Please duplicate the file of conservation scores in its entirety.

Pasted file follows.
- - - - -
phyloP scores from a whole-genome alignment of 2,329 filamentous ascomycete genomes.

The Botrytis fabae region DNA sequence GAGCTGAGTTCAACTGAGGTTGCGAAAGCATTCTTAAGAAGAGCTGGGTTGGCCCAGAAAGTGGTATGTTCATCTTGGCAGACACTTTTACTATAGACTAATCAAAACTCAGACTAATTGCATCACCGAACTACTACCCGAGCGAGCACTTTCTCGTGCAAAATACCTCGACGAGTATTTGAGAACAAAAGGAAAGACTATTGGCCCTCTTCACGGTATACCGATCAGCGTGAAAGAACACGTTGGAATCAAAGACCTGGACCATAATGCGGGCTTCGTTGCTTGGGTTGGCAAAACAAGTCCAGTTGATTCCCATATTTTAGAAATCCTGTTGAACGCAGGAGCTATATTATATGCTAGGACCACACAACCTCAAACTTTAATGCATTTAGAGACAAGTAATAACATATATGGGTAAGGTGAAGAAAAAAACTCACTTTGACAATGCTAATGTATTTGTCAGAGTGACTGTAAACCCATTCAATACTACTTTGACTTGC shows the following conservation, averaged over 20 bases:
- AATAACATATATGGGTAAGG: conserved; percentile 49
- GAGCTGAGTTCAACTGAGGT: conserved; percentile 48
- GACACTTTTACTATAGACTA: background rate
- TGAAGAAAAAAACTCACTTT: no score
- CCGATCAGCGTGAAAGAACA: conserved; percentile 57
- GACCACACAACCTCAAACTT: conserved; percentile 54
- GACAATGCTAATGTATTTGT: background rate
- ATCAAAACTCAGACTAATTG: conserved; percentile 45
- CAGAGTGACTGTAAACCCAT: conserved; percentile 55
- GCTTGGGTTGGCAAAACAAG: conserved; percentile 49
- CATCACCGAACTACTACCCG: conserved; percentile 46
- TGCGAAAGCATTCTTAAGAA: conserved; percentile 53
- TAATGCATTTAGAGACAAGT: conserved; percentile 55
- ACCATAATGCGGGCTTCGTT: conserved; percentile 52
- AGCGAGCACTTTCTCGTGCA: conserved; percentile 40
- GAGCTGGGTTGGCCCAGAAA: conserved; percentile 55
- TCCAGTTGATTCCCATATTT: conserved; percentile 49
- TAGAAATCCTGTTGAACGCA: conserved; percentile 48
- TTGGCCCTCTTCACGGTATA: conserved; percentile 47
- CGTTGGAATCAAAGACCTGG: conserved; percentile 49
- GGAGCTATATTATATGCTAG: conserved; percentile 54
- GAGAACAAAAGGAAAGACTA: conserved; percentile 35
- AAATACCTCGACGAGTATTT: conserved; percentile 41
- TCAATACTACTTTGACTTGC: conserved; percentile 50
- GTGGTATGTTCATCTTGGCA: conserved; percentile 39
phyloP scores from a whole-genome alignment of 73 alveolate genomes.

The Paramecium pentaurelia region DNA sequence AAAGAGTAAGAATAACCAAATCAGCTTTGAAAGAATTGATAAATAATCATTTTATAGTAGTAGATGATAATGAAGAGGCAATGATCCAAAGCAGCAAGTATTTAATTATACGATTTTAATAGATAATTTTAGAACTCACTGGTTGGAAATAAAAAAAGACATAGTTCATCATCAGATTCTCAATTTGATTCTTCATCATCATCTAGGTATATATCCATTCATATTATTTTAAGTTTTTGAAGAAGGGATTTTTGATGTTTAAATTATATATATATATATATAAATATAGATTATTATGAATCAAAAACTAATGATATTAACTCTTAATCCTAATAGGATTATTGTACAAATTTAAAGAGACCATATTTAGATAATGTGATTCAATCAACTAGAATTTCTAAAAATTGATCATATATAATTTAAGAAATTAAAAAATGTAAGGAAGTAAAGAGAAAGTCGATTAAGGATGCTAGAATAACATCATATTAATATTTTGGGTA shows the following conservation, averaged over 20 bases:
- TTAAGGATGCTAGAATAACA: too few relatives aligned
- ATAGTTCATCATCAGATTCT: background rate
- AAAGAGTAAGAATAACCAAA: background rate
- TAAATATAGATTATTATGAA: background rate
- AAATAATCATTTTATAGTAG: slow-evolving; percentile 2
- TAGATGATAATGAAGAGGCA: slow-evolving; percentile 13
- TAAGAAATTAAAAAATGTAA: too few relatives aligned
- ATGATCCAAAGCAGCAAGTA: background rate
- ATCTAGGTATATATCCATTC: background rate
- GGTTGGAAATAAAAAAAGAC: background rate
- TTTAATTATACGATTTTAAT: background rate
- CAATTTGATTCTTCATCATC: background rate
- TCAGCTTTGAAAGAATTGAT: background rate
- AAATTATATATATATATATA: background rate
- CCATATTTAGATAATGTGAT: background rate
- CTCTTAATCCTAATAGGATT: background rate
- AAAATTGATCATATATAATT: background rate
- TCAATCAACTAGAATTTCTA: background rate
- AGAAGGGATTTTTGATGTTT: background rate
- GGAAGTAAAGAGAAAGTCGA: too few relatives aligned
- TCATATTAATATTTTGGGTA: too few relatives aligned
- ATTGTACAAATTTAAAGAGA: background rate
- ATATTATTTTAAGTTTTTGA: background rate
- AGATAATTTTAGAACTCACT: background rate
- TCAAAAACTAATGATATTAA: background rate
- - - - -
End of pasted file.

phyloP scores from a whole-genome alignment of 2,329 filamentous ascomycete genomes.

The Botrytis fabae region DNA sequence GAGCTGAGTTCAACTGAGGTTGCGAAAGCATTCTTAAGAAGAGCTGGGTTGGCCCAGAAAGTGGTATGTTCATCTTGGCAGACACTTTTACTATAGACTAATCAAAACTCAGACTAATTGCATCACCGAACTACTACCCGAGCGAGCACTTTCTCGTGCAAAATACCTCGACGAGTATTTGAGAACAAAAGGAAAGACTATTGGCCCTCTTCACGGTATACCGATCAGCGTGAAAGAACACGTTGGAATCAAAGACCTGGACCATAATGCGGGCTTCGTTGCTTGGGTTGGCAAAACAAGTCCAGTTGATTCCCATATTTTAGAAATCCTGTTGAACGCAGGAGCTATATTATATGCTAGGACCACACAACCTCAAACTTTAATGCATTTAGAGACAAGTAATAACATATATGGGTAAGGTGAAGAAAAAAACTCACTTTGACAATGCTAATGTATTTGTCAGAGTGACTGTAAACCCATTCAATACTACTTTGACTTGC shows the following conservation, averaged over 20 bases:
- AATAACATATATGGGTAAGG: conserved; percentile 49
- GAGCTGAGTTCAACTGAGGT: conserved; percentile 48
- GACACTTTTACTATAGACTA: background rate
- TGAAGAAAAAAACTCACTTT: no score
- CCGATCAGCGTGAAAGAACA: conserved; percentile 57
- GACCACACAACCTCAAACTT: conserved; percentile 54
- GACAATGCTAATGTATTTGT: background rate
- ATCAAAACTCAGACTAATTG: conserved; percentile 45
- CAGAGTGACTGTAAACCCAT: conserved; percentile 55
- GCTTGGGTTGGCAAAACAAG: conserved; percentile 49
- CATCACCGAACTACTACCCG: conserved; percentile 46
- TGCGAAAGCATTCTTAAGAA: conserved; percentile 53
- TAATGCATTTAGAGACAAGT: conserved; percentile 55
- ACCATAATGCGGGCTTCGTT: conserved; percentile 52
- AGCGAGCACTTTCTCGTGCA: conserved; percentile 40
- GAGCTGGGTTGGCCCAGAAA: conserved; percentile 55
- TCCAGTTGATTCCCATATTT: conserved; percentile 49
- TAGAAATCCTGTTGAACGCA: conserved; percentile 48
- TTGGCCCTCTTCACGGTATA: conserved; percentile 47
- CGTTGGAATCAAAGACCTGG: conserved; percentile 49
- GGAGCTATATTATATGCTAG: conserved; percentile 54
- GAGAACAAAAGGAAAGACTA: conserved; percentile 35
- AAATACCTCGACGAGTATTT: conserved; percentile 41
- TCAATACTACTTTGACTTGC: conserved; percentile 50
- GTGGTATGTTCATCTTGGCA: conserved; percentile 39
phyloP scores from a whole-genome alignment of 73 alveolate genomes.

The Paramecium pentaurelia region DNA sequence AAAGAGTAAGAATAACCAAATCAGCTTTGAAAGAATTGATAAATAATCATTTTATAGTAGTAGATGATAATGAAGAGGCAATGATCCAAAGCAGCAAGTATTTAATTATACGATTTTAATAGATAATTTTAGAACTCACTGGTTGGAAATAAAAAAAGACATAGTTCATCATCAGATTCTCAATTTGATTCTTCATCATCATCTAGGTATATATCCATTCATATTATTTTAAGTTTTTGAAGAAGGGATTTTTGATGTTTAAATTATATATATATATATATAAATATAGATTATTATGAATCAAAAACTAATGATATTAACTCTTAATCCTAATAGGATTATTGTACAAATTTAAAGAGACCATATTTAGATAATGTGATTCAATCAACTAGAATTTCTAAAAATTGATCATATATAATTTAAGAAATTAAAAAATGTAAGGAAGTAAAGAGAAAGTCGATTAAGGATGCTAGAATAACATCATATTAATATTTTGGGTA shows the following conservation, averaged over 20 bases:
- TTAAGGATGCTAGAATAACA: too few relatives aligned
- ATAGTTCATCATCAGATTCT: background rate
- AAAGAGTAAGAATAACCAAA: background rate
- TAAATATAGATTATTATGAA: background rate
- AAATAATCATTTTATAGTAG: slow-evolving; percentile 2
- TAGATGATAATGAAGAGGCA: slow-evolving; percentile 13
- TAAGAAATTAAAAAATGTAA: too few relatives aligned
- ATGATCCAAAGCAGCAAGTA: background rate
- ATCTAGGTATATATCCATTC: background rate
- GGTTGGAAATAAAAAAAGAC: background rate
- TTTAATTATACGATTTTAAT: background rate
- CAATTTGATTCTTCATCATC: background rate
- TCAGCTTTGAAAGAATTGAT: background rate
- AAATTATATATATATATATA: background rate
- CCATATTTAGATAATGTGAT: background rate
- CTCTTAATCCTAATAGGATT: background rate
- AAAATTGATCATATATAATT: background rate
- TCAATCAACTAGAATTTCTA: background rate
- AGAAGGGATTTTTGATGTTT: background rate
- GGAAGTAAAGAGAAAGTCGA: too few relatives aligned
- TCATATTAATATTTTGGGTA: too few relatives aligned
- ATTGTACAAATTTAAAGAGA: background rate
- ATATTATTTTAAGTTTTTGA: background rate
- AGATAATTTTAGAACTCACT: background rate
- TCAAAAACTAATGATATTAA: background rate